In the English speaking world it is called Lions’ Mane. This unusual and interesting name comes from the mushroom’s beautiful white spines, which resemble really a lion’s mane.
Scientific studies confirm Lion’s Mane traditional use as a tonic for the gastrointestinal tract and nervous system. Numerous experiments demonstrated that the mushroom can be used as a remedy for gastric and duodenal ulcers and chronic gastritis. Polysaccharides from the fruit-body of the mushroom can help against stomach, esophageal, and skin cancer. These polysaccharides modulate the immune system so that it responds more effectively, which is very important in the case of cancer diseases.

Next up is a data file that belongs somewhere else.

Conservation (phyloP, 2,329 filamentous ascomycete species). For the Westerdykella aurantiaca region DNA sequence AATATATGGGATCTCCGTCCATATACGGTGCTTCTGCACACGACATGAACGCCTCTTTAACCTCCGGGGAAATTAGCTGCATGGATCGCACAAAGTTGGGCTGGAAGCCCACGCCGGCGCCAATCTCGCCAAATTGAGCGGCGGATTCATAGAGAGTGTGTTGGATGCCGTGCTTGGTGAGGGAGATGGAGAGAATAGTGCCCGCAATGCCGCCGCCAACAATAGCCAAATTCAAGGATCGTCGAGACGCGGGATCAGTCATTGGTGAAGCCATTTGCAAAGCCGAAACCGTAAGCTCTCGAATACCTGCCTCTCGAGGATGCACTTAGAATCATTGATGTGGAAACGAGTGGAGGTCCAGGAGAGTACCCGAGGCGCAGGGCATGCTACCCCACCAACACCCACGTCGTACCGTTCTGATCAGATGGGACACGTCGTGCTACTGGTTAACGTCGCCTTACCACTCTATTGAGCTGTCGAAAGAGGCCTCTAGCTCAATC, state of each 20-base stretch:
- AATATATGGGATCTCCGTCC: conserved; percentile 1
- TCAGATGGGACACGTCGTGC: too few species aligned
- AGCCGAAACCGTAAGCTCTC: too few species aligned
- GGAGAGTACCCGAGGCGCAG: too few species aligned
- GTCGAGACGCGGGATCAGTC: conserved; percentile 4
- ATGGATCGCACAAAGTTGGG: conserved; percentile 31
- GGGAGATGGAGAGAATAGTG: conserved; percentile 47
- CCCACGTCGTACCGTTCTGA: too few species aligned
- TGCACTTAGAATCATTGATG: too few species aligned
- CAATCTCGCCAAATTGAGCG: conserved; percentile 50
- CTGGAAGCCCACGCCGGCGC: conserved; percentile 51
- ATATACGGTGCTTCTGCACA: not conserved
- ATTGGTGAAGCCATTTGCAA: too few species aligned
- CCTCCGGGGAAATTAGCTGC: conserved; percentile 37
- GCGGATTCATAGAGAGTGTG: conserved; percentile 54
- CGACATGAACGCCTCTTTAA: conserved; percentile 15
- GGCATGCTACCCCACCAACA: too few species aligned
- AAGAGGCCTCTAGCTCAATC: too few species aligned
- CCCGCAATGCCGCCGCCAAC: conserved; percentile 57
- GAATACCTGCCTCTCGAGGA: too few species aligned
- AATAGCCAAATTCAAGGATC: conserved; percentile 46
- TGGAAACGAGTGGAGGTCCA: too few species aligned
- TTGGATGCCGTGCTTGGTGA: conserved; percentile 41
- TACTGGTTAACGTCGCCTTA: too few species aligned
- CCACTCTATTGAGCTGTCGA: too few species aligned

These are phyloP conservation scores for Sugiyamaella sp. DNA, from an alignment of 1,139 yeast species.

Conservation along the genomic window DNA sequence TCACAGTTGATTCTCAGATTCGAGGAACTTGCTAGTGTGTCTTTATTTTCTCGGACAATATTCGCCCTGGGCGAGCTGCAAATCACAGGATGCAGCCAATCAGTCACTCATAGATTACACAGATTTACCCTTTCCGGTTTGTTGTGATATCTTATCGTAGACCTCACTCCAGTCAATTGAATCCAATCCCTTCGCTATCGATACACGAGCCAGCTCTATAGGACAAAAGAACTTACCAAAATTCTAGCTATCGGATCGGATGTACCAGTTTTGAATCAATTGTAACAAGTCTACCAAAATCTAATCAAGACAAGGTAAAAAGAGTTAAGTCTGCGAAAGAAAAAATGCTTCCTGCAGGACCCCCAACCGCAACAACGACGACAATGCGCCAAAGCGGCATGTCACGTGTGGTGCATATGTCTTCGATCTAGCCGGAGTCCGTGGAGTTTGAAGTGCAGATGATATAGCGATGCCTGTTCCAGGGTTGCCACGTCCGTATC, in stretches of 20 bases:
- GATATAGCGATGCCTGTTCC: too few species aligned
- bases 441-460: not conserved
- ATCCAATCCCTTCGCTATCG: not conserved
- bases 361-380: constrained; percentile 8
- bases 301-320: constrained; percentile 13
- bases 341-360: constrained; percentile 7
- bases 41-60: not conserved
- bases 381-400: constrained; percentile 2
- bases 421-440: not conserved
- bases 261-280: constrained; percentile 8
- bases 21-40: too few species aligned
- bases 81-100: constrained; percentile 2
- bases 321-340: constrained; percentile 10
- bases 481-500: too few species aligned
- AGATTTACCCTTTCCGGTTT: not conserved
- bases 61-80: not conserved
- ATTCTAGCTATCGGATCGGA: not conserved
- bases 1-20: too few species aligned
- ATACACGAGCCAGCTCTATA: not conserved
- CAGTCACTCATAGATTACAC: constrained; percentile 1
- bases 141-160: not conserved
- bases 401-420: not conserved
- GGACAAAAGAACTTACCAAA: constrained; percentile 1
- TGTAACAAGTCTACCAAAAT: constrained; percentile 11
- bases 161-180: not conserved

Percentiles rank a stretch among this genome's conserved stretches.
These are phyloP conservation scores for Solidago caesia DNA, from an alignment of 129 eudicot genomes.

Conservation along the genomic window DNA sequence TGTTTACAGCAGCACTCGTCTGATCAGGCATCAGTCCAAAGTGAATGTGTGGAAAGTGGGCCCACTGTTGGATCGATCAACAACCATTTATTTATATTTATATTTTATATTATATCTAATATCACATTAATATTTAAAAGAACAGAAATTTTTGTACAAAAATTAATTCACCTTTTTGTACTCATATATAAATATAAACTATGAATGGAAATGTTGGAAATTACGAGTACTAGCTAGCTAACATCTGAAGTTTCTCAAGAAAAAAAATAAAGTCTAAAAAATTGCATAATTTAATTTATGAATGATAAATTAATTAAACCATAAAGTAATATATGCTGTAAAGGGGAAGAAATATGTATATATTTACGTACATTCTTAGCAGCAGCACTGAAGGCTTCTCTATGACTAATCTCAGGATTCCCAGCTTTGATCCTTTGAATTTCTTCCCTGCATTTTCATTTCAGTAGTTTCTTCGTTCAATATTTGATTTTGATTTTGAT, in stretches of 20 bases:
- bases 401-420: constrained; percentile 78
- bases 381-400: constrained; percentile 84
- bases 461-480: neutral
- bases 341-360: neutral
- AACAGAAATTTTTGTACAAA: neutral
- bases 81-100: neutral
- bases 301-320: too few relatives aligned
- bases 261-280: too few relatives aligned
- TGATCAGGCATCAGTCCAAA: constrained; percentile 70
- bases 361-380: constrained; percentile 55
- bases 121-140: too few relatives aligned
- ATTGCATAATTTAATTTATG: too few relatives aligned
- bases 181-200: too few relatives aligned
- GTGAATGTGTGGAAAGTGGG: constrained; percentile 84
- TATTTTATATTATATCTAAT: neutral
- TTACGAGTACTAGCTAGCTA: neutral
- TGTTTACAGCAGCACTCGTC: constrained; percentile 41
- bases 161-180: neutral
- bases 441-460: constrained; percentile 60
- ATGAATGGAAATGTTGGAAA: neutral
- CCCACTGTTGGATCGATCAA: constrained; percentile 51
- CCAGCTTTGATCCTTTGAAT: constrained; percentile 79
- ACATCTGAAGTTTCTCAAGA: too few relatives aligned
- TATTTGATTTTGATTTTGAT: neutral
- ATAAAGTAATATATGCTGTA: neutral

A Japanese research team discovered a class of compounds called hericenons in Lion’s Mane that stimulate production of nerve growth factor (NGF) in the brain. This substance is a protein, which play a part in the survival and regeneration of the neurons. Its absence leads to a condition resembling Alzheimer’s disease. Another ingredient isolated from the mushroom, amyloban, was found to protect against neuronal cell death caused by beta-amyloid peptide, which is the main component of plaque that develops in the brains of patients with Alzheimer’s disease. A clinical study has demonstrated effectiveness of the mushroom against dementia in a rehabilitative hospital in Japan. It seems that Lion’s Mane can play a very important part in reducing the risk of Alzheimer’s disease, and in treating various types of dementia in general.